Tuesday, March 1, 2016

The Rubaiyat, Second Edition: Quatrain LIX

This is another in a series of brief posts about quatrains that Edward FitzGerald added to the second edition of the Rubaiyat of Omar Khayyam and included, perhaps in a modified form, in the fifth edition.

Second Edition:  Quatrain LIX

Ah, but my Computations, People say,
Have squared the Year to human compass, eh?
     If so, by striking from the Calendar
Unborn To-morrow, and dead Yesterday.

 Fifth Edition:  Quatrain LVII
Ah, but my Computations, People say,
Reduced the Year to better reckoning?--Nay
      'Twas only striking from the Calendar
Unborn To-morrow, and  dead Yesterday.

FitzGerald made no changes to the first and fourth lines of this quatrain, but made several to the second and third lines that clarify his intentions.  "If so"  in the second edition suggests that the poet has doubts about what people say, but if they were right, then it was the result of removing
                .  .  .  .  .  .  .  .  .  .  .  .   from the Calendar
                Unborn To-morrow, and dead Yesterday.

He changes that If so to 'Twas, which removes the doubt and replaces it with the dismissive 'Twas.  In other words, he did what people say, but it really wasn't that important or significant.

Not knowing Persian, I don't know if the pun? joke? in the second line of the second edition was Khayyam's or was introduced by FitzGerald, whom many critics have accused of taking considerable liberties in his rendering of the Rubaiyat, or simply another example of over-reading on my part.  "Compass" has several meanings:  one refers to a tool that makes circles while another refers to an area of human understanding,  The year is frequently referred to as cyclic, so he could be saying that the people say that he squared the  circle, an exceptional feat indeed.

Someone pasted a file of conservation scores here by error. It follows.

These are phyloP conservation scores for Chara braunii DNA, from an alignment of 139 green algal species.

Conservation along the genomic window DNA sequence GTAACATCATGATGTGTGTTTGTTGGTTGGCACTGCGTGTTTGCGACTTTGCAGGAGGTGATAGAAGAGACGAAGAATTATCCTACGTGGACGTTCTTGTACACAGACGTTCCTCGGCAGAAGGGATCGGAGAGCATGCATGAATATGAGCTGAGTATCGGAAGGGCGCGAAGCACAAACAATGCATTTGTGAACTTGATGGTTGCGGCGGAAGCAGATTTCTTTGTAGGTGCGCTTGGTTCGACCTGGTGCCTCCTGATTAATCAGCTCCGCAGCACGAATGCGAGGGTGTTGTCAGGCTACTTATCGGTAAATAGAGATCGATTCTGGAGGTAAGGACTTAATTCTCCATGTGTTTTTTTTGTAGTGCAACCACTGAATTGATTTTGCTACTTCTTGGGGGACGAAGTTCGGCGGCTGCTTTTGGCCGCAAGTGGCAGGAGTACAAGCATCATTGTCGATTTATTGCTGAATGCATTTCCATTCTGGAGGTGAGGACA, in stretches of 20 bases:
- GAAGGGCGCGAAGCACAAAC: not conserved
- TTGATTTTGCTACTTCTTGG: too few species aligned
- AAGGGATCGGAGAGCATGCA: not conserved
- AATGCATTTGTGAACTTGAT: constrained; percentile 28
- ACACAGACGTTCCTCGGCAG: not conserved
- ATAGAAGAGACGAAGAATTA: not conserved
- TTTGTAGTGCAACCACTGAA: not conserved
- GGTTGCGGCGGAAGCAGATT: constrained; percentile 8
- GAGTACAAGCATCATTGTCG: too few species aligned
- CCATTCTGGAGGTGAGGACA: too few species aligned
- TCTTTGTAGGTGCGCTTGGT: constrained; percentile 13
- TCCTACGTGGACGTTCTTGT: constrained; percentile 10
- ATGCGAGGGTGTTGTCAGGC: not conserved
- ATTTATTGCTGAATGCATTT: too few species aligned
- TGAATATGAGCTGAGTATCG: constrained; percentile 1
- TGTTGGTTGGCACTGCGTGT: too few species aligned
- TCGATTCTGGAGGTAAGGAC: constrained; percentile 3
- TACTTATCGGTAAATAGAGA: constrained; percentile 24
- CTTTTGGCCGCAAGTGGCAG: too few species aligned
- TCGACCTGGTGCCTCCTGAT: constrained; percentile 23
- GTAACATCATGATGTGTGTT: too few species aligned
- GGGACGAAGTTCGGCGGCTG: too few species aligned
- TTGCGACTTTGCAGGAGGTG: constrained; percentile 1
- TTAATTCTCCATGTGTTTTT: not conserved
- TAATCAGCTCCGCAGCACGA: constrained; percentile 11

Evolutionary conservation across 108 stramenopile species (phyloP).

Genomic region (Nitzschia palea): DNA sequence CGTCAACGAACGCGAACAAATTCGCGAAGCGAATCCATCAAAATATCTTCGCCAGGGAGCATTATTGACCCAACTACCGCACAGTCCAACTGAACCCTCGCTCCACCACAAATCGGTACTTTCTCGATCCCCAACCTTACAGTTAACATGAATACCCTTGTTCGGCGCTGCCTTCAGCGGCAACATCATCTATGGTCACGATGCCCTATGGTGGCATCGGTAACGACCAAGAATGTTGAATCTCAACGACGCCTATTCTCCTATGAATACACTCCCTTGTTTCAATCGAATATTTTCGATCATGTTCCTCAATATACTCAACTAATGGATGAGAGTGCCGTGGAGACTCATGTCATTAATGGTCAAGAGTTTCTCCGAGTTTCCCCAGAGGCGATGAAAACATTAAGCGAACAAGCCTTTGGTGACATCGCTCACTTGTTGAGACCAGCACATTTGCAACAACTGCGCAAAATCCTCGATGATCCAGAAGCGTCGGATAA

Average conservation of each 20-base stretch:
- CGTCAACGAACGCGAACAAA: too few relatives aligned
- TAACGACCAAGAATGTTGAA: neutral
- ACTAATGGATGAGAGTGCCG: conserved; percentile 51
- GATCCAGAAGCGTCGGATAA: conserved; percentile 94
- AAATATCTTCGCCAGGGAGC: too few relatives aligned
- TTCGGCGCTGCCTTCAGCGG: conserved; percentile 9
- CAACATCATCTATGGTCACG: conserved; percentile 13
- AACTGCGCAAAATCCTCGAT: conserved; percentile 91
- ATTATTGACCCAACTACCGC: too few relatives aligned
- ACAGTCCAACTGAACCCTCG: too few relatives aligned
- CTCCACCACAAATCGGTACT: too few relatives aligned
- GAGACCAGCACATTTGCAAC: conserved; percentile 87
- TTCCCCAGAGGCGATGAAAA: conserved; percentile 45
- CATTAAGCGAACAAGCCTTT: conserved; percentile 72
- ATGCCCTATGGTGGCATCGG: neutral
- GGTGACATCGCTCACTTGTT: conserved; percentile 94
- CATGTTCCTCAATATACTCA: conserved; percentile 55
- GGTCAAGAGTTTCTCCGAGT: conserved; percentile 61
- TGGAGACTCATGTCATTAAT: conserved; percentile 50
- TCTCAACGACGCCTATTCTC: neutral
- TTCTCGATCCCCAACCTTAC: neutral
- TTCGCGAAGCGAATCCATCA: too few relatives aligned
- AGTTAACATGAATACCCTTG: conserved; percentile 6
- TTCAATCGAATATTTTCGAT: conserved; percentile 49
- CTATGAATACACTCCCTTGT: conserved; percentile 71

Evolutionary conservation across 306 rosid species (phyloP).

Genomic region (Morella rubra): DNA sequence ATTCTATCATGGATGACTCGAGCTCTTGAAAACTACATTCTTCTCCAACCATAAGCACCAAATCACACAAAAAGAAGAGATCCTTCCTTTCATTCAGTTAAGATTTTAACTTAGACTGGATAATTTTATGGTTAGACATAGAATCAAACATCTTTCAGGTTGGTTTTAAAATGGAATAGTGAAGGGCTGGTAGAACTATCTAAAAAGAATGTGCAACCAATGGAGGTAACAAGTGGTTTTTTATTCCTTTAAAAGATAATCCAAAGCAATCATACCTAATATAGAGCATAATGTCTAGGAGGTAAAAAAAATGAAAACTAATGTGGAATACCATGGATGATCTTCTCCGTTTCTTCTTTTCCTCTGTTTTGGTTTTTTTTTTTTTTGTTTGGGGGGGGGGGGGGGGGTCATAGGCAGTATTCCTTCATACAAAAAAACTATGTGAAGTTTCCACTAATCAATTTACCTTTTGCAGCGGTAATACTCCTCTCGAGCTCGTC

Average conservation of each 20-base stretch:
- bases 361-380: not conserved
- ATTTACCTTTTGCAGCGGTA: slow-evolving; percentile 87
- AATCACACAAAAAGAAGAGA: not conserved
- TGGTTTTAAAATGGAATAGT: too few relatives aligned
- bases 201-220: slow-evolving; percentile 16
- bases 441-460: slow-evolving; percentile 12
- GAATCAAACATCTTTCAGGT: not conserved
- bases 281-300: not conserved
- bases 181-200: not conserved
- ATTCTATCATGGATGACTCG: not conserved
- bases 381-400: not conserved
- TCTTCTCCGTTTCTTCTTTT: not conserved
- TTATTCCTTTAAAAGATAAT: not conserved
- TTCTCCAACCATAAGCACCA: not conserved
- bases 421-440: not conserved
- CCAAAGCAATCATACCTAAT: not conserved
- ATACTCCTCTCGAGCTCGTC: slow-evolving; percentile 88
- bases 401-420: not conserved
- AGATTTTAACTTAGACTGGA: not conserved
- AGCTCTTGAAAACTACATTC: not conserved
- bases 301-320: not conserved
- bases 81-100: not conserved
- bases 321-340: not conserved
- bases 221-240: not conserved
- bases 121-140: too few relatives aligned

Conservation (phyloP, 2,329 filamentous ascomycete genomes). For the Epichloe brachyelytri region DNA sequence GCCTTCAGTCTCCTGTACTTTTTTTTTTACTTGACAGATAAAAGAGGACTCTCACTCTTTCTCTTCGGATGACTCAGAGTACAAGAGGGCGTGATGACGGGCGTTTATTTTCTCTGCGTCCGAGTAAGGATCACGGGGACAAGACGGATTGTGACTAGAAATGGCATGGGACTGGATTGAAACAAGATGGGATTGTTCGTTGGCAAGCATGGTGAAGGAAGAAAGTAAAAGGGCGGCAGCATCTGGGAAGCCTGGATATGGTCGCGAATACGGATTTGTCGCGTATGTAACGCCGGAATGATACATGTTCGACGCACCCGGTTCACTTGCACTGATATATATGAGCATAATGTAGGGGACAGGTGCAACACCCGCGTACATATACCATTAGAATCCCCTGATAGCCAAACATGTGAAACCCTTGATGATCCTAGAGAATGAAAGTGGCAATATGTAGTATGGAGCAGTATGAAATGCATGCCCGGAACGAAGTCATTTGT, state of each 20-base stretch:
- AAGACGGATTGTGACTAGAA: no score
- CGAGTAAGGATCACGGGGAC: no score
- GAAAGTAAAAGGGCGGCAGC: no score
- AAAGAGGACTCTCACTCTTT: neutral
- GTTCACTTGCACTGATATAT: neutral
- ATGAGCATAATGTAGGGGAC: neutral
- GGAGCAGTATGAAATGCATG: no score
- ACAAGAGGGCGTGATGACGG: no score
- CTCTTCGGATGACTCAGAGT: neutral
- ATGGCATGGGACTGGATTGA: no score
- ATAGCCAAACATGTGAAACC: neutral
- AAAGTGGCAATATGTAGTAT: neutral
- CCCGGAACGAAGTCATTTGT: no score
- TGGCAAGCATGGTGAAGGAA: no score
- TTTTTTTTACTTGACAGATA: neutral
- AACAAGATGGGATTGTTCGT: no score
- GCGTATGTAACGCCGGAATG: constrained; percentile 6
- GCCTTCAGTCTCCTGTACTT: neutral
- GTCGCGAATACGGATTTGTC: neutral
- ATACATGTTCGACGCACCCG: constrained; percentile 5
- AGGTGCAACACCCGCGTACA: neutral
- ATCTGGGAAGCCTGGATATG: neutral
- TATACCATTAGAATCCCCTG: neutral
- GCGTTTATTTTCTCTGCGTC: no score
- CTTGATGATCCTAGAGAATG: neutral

In the fifth edition, he changes that to simply stating that they claimed he had     Reduced the Year to better reckoning.  Regardless of his reaction, what had he to do with the calendar?  In  the Introduction to my copy of the Rubaiyat, we are told that Khayyam was a highly respected astronomer, so much so that "(w)hen the Malik Shah determined to reform the calendar, Omar was one of the eight learned men employed to do it. . ."

What I get from quatrain is that he manages to fit those changes in the calendar into one of the prevailing themes of the Rubaiyat: only the present exists, for yesterday is dead and to-morrow is yet unborn.  Longfellow would agree here,  for in his poem  " A Psalm of Life,"  he tells us    

                                 "Trust no Future, howe'er pleasant!
                                   Let the dead Past bury its  dead!
                                   Act,--act in the living Present!"

To be brief, this quatrain holds forth once again on the theme that living in the present is really all that we can do, for it is all that we actually have.  

Introduction to text
No editor listed
Rubaiyat of Omar Khayyam: Rendered into English verse by Edward FitzGerald
Garden City Books, Garden City, NY              


  1. Well, yes, Fred, but the present is instantaneous and fleeting, never really apprehended and comprehended; nevertheless, I prefer the second version you've included, and I prefer the Longfellow.

    1. R.T.,

      That may be true, but it's all we have. Usually I prefer the original version, but this is an exception, for I also like the fifth edition version better.

  2. penetrating analysis, thanks; i wonder if any other translations of "the rubaiyat" exist? it might be interesting to find out...

    1. Benny Thomas has published a beautifully illustrated translation rather recently. For samples and to read about it:

    2. Mudpuddle,

      I have, though I haven't read it yet, a copy of The Rubaiyat of Omar Khayyam as translated by Peter Avery and John Heath-Stubbs with numerous illustrations and 235 quatrains, twice as many as in the FitzGerald versions.

      This is an on-line link to a literal translation (or so it claims), probably only one among many.


  3. I'm another who prefers the one from the fifth edition. I couldn't tell you why, it just strikes my emotions better.

  4. madamevauquer,

    As do I also prefer the revision.